Spoon the batter into an ungreased 10-inch tube pan, spreading evenly. Break air pockets by cutting through batter with a knife. Bake at 375F degrees for 40 minutes or until cake springs back when lightly touched. Invert pan; cool completely. Loosen the cake from sides of pan using a narrow metal spatula. Invert cake onto plate.

To prepare the glaze, combine powdered sugar and lemon juice in a small bowl; stir well with a whisk. Drizzle over cooled cake. Yield: 8 servings.


  2/3 cup all-purpose flour
  1/2 cup Dutch-process cocoa
  2 teaspoons instant espresso powder
  1/4 teaspoon baking soda
  1/4 teaspoon salt
  2 oz. bittersweet chocolate, finely chopped
  2 Tablespoons canola oil
  1/3 cup unsweetened applesauce
  1/4 cup firmly packed dark brown sugar
  1/4 cup granulated sugar
  2 Tablespoons dark corn syrup
  2 teaspoon vanilla extract
  2 egg whites

Preheat the oven to 325 degrees F. Spray an 8x8-inch baking pan with non-stick cooking spray.

In a small bowl, whisk together the flour, cocoa, espresso powder, baking soda, and salt; set aside.

In a heavy, medium saucepan, combine the bittersweet chocolate and the oil; cook over low heat, stirring constantly, until the chocolate is completely melted, about 2 minutes. Remove from heat.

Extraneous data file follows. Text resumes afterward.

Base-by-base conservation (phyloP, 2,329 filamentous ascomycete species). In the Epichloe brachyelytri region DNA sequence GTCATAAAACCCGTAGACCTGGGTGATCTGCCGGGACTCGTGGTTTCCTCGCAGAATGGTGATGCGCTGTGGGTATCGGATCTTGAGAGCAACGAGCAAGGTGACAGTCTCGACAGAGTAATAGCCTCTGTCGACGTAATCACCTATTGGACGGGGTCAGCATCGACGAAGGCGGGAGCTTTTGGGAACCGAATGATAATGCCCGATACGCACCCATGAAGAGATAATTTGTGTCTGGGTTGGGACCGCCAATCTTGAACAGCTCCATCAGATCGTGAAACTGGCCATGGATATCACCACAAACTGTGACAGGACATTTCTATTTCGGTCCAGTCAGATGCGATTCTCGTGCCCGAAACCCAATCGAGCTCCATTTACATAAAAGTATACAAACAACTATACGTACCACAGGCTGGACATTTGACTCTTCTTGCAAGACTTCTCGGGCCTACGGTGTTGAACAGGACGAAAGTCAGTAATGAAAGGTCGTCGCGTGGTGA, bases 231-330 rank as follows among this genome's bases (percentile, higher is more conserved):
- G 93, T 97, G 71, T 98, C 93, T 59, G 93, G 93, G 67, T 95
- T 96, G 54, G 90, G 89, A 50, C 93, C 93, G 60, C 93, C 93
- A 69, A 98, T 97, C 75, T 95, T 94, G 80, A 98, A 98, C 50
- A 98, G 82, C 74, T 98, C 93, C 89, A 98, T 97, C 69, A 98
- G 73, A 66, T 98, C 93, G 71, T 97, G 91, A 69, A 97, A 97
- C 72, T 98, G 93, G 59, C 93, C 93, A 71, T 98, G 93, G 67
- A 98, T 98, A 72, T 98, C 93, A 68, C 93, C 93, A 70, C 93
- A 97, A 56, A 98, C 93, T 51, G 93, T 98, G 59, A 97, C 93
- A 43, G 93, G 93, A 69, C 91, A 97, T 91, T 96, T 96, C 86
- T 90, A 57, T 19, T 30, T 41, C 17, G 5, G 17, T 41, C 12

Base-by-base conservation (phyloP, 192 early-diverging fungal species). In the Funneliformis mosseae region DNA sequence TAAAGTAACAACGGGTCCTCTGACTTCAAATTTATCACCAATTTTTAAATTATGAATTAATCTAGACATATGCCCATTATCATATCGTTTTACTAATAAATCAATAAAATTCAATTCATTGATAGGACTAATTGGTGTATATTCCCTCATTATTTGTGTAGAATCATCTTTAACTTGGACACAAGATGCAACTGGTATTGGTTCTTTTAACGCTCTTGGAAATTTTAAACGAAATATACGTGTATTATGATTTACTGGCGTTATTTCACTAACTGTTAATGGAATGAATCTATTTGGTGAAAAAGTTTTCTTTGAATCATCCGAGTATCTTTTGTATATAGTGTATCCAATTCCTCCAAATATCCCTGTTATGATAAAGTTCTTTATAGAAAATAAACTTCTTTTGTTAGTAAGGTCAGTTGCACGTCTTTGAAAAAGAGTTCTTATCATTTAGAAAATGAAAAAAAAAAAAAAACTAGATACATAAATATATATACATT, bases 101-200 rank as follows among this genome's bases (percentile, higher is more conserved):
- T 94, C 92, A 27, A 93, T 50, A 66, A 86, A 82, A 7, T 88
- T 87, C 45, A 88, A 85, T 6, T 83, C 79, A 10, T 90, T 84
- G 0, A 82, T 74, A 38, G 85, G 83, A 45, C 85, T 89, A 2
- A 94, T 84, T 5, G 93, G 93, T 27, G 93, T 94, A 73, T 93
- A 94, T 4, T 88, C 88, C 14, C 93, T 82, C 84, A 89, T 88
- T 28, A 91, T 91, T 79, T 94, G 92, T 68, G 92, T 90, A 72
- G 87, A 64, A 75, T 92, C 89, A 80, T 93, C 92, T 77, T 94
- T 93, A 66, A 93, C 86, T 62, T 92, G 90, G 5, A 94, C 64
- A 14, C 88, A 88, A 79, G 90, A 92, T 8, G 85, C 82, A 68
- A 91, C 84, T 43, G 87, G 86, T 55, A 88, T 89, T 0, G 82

Stir in the applesauce, sugars, corn syrup, and vanilla; beat until smooth, about 1 minute. Add the egg whites and continue beating until the sugar is dissolved, 1 minute more. Add the reserved flour mixture and stir gently until smooth, about
2 minutes.

Spread evenly in the prepared pan and bake until a toothpick inserted into the center comes out nearly clean, with a few fudgy crumbs, about 15-20 minutes. Cool completely on a rack before cutting.


1 cup chopped cantaloupe with the rind removed
1 tsp. water
1/2 cup butter, room temperature
2 tbsp. lime juice
1 tsp. finely grated lime zest

In a small pan, simmer the fruit with 1 tsp. water until very tender. Cool to room temperature. Place all ingredients in a blender. Process until smooth. Use with grilled chicken or fish - Also create tropical pancakes with this fruity butter.